Download Policy: Content on the Website is provided to you AS IS for your information and personal use only and may not be sold or licensed nor shared on other sites. SlideServe reserves the right to change this policy at anytime. While downloading, If for some reason you are not able to download a presentation, the publisher may have deleted the file from their server.
NLC BD VACUUM
Thermal Outgassing Rate for
Various Beam Line Materials
The main parameters in designing a vacuum system are:
12.3 (D3/L) [l/s]
QTOT=(D Q)/L[Torr l-1 cm-2]
S=Q/P [l s-1]
Desired pressure [Torr]
Other decision criteria for choosing an UV or UHV material for particle accelerators:
Ease of machining
The physics driven parameters are:
Conductance, (beam line I.D)
Engineering driven parameters are:
Ease of machining
The driving engineering parameter for vacuum design is the outgassing rate. It will determine choice of material.
Through trial and error a handful of vacuum materials have evolved as being suitable for UV and UHV applications.
They all have one thing in common, a low thermal outgassing rate.
The origin of the thermal outgassing rate is:
Hydrogen trapped in the molecular structure of the material and from decomposition of water vapor.
Other sources of thermal outgassing are:
Surface contamination from lack of proper cleaning
Gases trapped on the material surface such as CO and CO2
The “other” sources of outgassing for the various UV and UHV materials are dealt with through:
Surface contamination - Refined Cleaning Methods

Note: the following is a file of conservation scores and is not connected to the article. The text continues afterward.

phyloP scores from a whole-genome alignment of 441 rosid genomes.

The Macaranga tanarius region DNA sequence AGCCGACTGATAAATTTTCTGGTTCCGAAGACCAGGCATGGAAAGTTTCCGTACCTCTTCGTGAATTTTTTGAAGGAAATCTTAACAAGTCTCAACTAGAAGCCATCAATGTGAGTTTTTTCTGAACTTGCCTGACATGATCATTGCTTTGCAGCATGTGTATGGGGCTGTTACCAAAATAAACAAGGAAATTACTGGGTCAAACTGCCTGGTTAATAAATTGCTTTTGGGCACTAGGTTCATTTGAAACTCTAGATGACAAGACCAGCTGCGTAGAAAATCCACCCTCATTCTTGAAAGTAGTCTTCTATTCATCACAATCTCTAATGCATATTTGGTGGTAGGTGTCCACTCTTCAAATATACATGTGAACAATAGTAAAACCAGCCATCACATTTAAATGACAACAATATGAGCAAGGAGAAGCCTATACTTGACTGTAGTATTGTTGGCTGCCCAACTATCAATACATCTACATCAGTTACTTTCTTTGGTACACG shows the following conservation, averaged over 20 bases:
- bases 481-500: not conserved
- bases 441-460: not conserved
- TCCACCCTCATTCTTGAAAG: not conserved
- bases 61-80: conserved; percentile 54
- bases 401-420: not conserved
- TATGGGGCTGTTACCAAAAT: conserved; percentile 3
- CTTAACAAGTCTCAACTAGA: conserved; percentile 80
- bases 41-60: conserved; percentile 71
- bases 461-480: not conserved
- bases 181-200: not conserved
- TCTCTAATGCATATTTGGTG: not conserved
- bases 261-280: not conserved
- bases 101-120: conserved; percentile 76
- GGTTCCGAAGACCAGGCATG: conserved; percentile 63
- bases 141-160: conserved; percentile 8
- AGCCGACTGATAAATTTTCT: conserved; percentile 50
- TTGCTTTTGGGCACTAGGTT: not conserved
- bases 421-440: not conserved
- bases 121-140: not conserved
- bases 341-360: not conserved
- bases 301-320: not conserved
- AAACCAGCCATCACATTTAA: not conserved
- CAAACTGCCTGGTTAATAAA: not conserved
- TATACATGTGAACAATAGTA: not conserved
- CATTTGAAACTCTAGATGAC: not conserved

Water Vapor - Outgassing
CO and CO2 - Glow Discharge, Electron Bombardment
Virtual Leaks - Engineering
Design - Engineering
Typical thermal outgassing rates for various materials:
For stainless steel the outgassing is small. An accepted value for baked and cleaned, 304 or 316 stainless steel is 1.0E-12 torr liter s-1 cm-2. (Source: AVS)
Comparable to stainless steel as far as the outgassing rate goes.
Hydrogen outgassing rate is not an issue.
The accepted outgassing rate for aluminum at SLAC is 5.0E-11 Torr liter s-1 cm-2. This value is based recent PEP-2 experiences. (Source: Private conversations with Dan Wright and Julia Weinberg)
How does the value hold up to other measured values of the thermal outgassing rate for aluminum?
1. Hajime Ishimaru, KEK, measured a thermal outgassing rate of E-13 Torr l s-1 cm-2 on an, “EX” processed, UHV cleaned and baked system. E-10 Torr l s-1 cm-2 before bakeout.
“EX” process: AL part dipped in sodium hydroxide, rinsed in de-mineralized water, thermally processed in an oxygen/argon atmosphere for 24 hr’s, the water forms an hydroxide layer which is transformed in to a thin oxide layer during the thermal treatment. [Source; AVS Series 8, ISBN 0-88318-756-6 p. 139]
Two identical vacuum systems, one of stainless steel, one of aluminum, will not achieve the same base pressure.
The aluminum system will always be approximately two orders of magnitude higher in pressure than a stainless system.
If the thermal outgassing rate on aluminum could be lowered, it would be close to an ideal beam line material.
What are the main ways to lower the thermal outgassing rate?
Coating of inner vacuum chamber surface
Cooling the vacuum chamber
The beam line aperture must be maximized.
Provide for in situ bake out
Consider a design with an ante chamber to maximize pumping speed.
Re-evaluate the current pressure specifications for Collimation and Big Bend.
What to do next?
Determine the exact vacuum specification for NLC BD.
Discuss maximizing beam line aperture.
Quantify MPS specification
Quantify “Electrical” properties.
Do a cost evaluation of Aluminum alternative.
Investigate the consequences of a cooled beam line.